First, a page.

Another Letter To The Editor That Will Go Unanswered?
Over at www.sewerwatch.blogspot.com, Ron Crawford's sent along an interesting question to Sandra Duerr, ("My Open Letter to Tribune Executive Editor Sandra Duerr"). Shall we place bets that she'll answer it in her nifty little Let's Ask The Editor column that runs once in a while in the Trib? Bets? Any bets? No?
Mark Your Calendars, So Far
God willing and the creek don't rise, the League of Women Voters will be moderating a LOCSD candidate forum, October 13 from 7 - 9 at the Community Center in Los Osos. Come one, come all, the League does a teriffic job at these things and it's a chance to meet and hear and submit questions for the candidates.
Rolling Stone's Matt Taibbi strikes again
Peck's bad-boy, political writer Matt Taibbi, has been turning in some hilarious, take-no-prisoners reporting on the campaign trail, and this week's (Oct 2) piece is no exception since he's met the perfect subject (Sarah Palin) for his snarky, dead-on-the-mark observations ("Mad Dog Palin. The scarierst thing about John McCain's running mate isn't how unqualified she is -- it's what her candidacy says about America." Oct 2, 2008).
Taking no prisoners, Taibi notes that Palin's speech before the gathered Republicans was ". . . like watching Gidget address the Reichstag." Then goes on to note, with savage glee:
"Right-wingers of the Bush-Rove ilk have had a tough time finding a human face to put on their failed, inhuman, mean-as-hell policies. But it was hard not to recognize the genius of wedding that faltering brand of institutionalized greed to the image of the suburban American supermom. It's the perfect cover, for there is almost nothing in the world meaner than this species of provincial tyrant.
"Palin herself burned this political symbiosis into thepages of history with her seminal crack about the "difference between a hockey mom and a pit bull: lipstick," blurring once and for all the lines between meanness on the grand political scale as understood by the Roves and Bushes of the world, and meanness of the small-town variety as understood by pretty much anyone who has ever sat around in his ranch-house den dreaming of a fourth plasma-screen TV or an extra set of KC HiLites for his truck, while some ghetto family a few miles away shares a hustkof government cheese.
"In her speech, Palin presented herself as a raging baby-making furnace of middle-class ambition next to whom the yuppies of the Obama set -- who never want anything all that badly except maybe a few afternoons with someone else's wife, or a few kind words in The New York Times Book Review -- seem like weak, self-doubting celibates, the kind of people who certainly cannot be trusted to believe in the right God or to defend a nation. We're used to seeing such blatant cultural caricaturing in our politicians. But Sarah Palin is something new. She's all caricature. As the candidate of a party whose positions on individual issues are poll losers almost across the board, her shtick is not even designed to sell a line of policies. It's just designed to sell her. The thing was as much as admitted in the on-air gaffe by former Reagan speechwriter Peggy Noonan, who was inadvertently caught saying on MSNBC that Palin wasn't the most qualified candidate, that the party 'went for this, excuse me, political bullshit about narrative.'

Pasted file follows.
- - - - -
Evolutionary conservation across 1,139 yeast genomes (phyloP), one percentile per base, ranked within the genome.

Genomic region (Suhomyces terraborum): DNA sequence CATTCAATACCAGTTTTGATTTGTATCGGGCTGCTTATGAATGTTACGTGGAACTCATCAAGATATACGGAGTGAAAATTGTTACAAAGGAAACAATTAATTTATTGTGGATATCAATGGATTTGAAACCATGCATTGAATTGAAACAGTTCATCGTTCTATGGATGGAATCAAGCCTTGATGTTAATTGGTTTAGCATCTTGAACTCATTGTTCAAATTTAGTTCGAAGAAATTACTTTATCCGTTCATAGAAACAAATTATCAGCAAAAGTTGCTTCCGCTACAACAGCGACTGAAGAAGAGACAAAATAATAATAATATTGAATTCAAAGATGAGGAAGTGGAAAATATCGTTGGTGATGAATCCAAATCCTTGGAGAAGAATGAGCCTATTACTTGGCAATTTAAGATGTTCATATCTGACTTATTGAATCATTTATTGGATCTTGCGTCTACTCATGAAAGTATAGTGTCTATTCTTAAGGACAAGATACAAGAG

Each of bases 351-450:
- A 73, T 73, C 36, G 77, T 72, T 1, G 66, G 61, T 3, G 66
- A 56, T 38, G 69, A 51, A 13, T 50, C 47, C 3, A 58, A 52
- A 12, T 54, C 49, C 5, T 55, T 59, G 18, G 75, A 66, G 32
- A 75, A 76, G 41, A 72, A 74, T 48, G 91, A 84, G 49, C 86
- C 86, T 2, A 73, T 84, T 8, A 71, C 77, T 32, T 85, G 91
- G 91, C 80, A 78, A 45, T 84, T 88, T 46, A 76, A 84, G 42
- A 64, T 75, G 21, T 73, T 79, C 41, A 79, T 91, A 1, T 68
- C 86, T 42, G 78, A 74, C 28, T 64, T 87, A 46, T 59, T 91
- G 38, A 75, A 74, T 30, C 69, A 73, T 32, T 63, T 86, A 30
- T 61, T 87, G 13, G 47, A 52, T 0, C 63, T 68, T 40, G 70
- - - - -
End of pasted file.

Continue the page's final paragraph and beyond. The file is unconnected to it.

"The great insight of the Palin VP choice is that huge chunks of American voters no longer even demand that their candidates actually have policy positions; they simply consume them as media entertainment, rooting for or agains them according to the reflexive prejudices of their demographic, as they would for reality-show contestants or sitcom characters. Hicks root for hicks, moms for moms, born-agains for born-agains. Sure, there was politics in the Palin speech, but it was all either silly lies or merely incidental fluffery buttressing the theatrical performance. A classic example of what was at work here came when Palin proudly introduced her Down-syndrome baby, Trig, then stared into the camera and somberly promised parents of special-needs kids that they would "have a friend and advocate in the White House." This was about a half-hour before she raised her hands in triumph with McCain, a man who voted against increasing funding for special-needs education."
Gidget and the Reichstag, indeed. Bwa-hahahah. Get a copy, on newsstands today! Read it and weep.